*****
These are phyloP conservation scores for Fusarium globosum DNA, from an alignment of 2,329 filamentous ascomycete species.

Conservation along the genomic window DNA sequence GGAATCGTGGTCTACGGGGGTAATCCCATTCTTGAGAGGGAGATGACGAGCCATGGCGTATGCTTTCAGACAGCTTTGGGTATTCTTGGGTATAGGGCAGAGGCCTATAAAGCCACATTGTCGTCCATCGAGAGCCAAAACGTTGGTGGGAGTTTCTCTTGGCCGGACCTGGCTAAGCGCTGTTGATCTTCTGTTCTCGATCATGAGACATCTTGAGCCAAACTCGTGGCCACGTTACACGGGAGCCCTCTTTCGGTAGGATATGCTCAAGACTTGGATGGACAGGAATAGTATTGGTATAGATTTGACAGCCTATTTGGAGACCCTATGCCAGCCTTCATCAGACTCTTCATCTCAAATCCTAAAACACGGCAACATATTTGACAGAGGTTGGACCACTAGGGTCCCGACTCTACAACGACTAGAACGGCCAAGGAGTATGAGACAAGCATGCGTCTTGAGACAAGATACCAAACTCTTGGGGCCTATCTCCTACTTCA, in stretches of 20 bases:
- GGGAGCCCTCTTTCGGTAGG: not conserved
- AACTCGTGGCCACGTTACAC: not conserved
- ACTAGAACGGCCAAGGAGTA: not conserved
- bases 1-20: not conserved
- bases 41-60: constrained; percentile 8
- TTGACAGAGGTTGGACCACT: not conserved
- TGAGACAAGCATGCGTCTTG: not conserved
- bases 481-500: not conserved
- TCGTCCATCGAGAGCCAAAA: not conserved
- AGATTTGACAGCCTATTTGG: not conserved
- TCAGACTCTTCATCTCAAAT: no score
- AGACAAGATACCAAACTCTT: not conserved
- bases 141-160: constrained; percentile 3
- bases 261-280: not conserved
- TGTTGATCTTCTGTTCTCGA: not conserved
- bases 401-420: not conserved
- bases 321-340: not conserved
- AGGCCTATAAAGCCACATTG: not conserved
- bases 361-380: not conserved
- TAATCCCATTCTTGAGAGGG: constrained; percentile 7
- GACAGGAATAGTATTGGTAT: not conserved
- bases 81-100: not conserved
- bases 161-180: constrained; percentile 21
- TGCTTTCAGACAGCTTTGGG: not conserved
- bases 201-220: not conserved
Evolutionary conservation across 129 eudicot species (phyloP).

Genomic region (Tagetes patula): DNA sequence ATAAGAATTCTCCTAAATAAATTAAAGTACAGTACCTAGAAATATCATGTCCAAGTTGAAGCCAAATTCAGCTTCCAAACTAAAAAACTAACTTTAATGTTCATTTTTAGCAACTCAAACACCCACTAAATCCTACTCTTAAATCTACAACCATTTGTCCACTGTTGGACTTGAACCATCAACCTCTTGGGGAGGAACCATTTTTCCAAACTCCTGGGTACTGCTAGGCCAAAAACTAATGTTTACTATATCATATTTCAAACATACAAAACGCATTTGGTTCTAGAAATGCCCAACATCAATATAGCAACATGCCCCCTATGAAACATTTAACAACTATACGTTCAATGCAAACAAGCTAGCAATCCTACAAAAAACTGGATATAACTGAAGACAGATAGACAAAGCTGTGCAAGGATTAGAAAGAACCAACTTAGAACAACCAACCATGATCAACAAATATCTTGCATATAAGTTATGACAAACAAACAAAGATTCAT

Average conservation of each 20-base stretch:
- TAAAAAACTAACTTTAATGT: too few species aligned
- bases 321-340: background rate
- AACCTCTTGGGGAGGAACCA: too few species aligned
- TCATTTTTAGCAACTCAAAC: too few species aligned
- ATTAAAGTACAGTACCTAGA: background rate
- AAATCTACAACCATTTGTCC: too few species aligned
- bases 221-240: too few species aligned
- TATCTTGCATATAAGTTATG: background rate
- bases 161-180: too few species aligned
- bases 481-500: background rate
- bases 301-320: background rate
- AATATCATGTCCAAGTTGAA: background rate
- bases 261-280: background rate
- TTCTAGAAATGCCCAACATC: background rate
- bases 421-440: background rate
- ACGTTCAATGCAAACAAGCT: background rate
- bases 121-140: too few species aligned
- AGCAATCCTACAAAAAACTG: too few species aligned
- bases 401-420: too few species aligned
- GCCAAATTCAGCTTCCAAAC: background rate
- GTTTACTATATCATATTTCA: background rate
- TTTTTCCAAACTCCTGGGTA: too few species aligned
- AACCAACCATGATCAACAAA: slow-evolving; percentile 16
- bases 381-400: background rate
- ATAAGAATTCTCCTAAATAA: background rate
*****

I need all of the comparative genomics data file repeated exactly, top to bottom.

These are phyloP conservation scores for Fusarium globosum DNA, from an alignment of 2,329 filamentous ascomycete species.

Conservation along the genomic window DNA sequence GGAATCGTGGTCTACGGGGGTAATCCCATTCTTGAGAGGGAGATGACGAGCCATGGCGTATGCTTTCAGACAGCTTTGGGTATTCTTGGGTATAGGGCAGAGGCCTATAAAGCCACATTGTCGTCCATCGAGAGCCAAAACGTTGGTGGGAGTTTCTCTTGGCCGGACCTGGCTAAGCGCTGTTGATCTTCTGTTCTCGATCATGAGACATCTTGAGCCAAACTCGTGGCCACGTTACACGGGAGCCCTCTTTCGGTAGGATATGCTCAAGACTTGGATGGACAGGAATAGTATTGGTATAGATTTGACAGCCTATTTGGAGACCCTATGCCAGCCTTCATCAGACTCTTCATCTCAAATCCTAAAACACGGCAACATATTTGACAGAGGTTGGACCACTAGGGTCCCGACTCTACAACGACTAGAACGGCCAAGGAGTATGAGACAAGCATGCGTCTTGAGACAAGATACCAAACTCTTGGGGCCTATCTCCTACTTCA, in stretches of 20 bases:
- GGGAGCCCTCTTTCGGTAGG: not conserved
- AACTCGTGGCCACGTTACAC: not conserved
- ACTAGAACGGCCAAGGAGTA: not conserved
- bases 1-20: not conserved
- bases 41-60: constrained; percentile 8
- TTGACAGAGGTTGGACCACT: not conserved
- TGAGACAAGCATGCGTCTTG: not conserved
- bases 481-500: not conserved
- TCGTCCATCGAGAGCCAAAA: not conserved
- AGATTTGACAGCCTATTTGG: not conserved
- TCAGACTCTTCATCTCAAAT: no score
- AGACAAGATACCAAACTCTT: not conserved
- bases 141-160: constrained; percentile 3
- bases 261-280: not conserved
- TGTTGATCTTCTGTTCTCGA: not conserved
- bases 401-420: not conserved
- bases 321-340: not conserved
- AGGCCTATAAAGCCACATTG: not conserved
- bases 361-380: not conserved
- TAATCCCATTCTTGAGAGGG: constrained; percentile 7
- GACAGGAATAGTATTGGTAT: not conserved
- bases 81-100: not conserved
- bases 161-180: constrained; percentile 21
- TGCTTTCAGACAGCTTTGGG: not conserved
- bases 201-220: not conserved
Evolutionary conservation across 129 eudicot species (phyloP).

Genomic region (Tagetes patula): DNA sequence ATAAGAATTCTCCTAAATAAATTAAAGTACAGTACCTAGAAATATCATGTCCAAGTTGAAGCCAAATTCAGCTTCCAAACTAAAAAACTAACTTTAATGTTCATTTTTAGCAACTCAAACACCCACTAAATCCTACTCTTAAATCTACAACCATTTGTCCACTGTTGGACTTGAACCATCAACCTCTTGGGGAGGAACCATTTTTCCAAACTCCTGGGTACTGCTAGGCCAAAAACTAATGTTTACTATATCATATTTCAAACATACAAAACGCATTTGGTTCTAGAAATGCCCAACATCAATATAGCAACATGCCCCCTATGAAACATTTAACAACTATACGTTCAATGCAAACAAGCTAGCAATCCTACAAAAAACTGGATATAACTGAAGACAGATAGACAAAGCTGTGCAAGGATTAGAAAGAACCAACTTAGAACAACCAACCATGATCAACAAATATCTTGCATATAAGTTATGACAAACAAACAAAGATTCAT

Average conservation of each 20-base stretch:
- TAAAAAACTAACTTTAATGT: too few species aligned
- bases 321-340: background rate
- AACCTCTTGGGGAGGAACCA: too few species aligned
- TCATTTTTAGCAACTCAAAC: too few species aligned
- ATTAAAGTACAGTACCTAGA: background rate
- AAATCTACAACCATTTGTCC: too few species aligned
- bases 221-240: too few species aligned
- TATCTTGCATATAAGTTATG: background rate
- bases 161-180: too few species aligned
- bases 481-500: background rate
- bases 301-320: background rate
- AATATCATGTCCAAGTTGAA: background rate
- bases 261-280: background rate
- TTCTAGAAATGCCCAACATC: background rate
- bases 421-440: background rate
- ACGTTCAATGCAAACAAGCT: background rate
- bases 121-140: too few species aligned
- AGCAATCCTACAAAAAACTG: too few species aligned
- bases 401-420: too few species aligned
- GCCAAATTCAGCTTCCAAAC: background rate
- GTTTACTATATCATATTTCA: background rate
- TTTTTCCAAACTCCTGGGTA: too few species aligned
- AACCAACCATGATCAACAAA: slow-evolving; percentile 16
- bases 381-400: background rate
- ATAAGAATTCTCCTAAATAA: background rate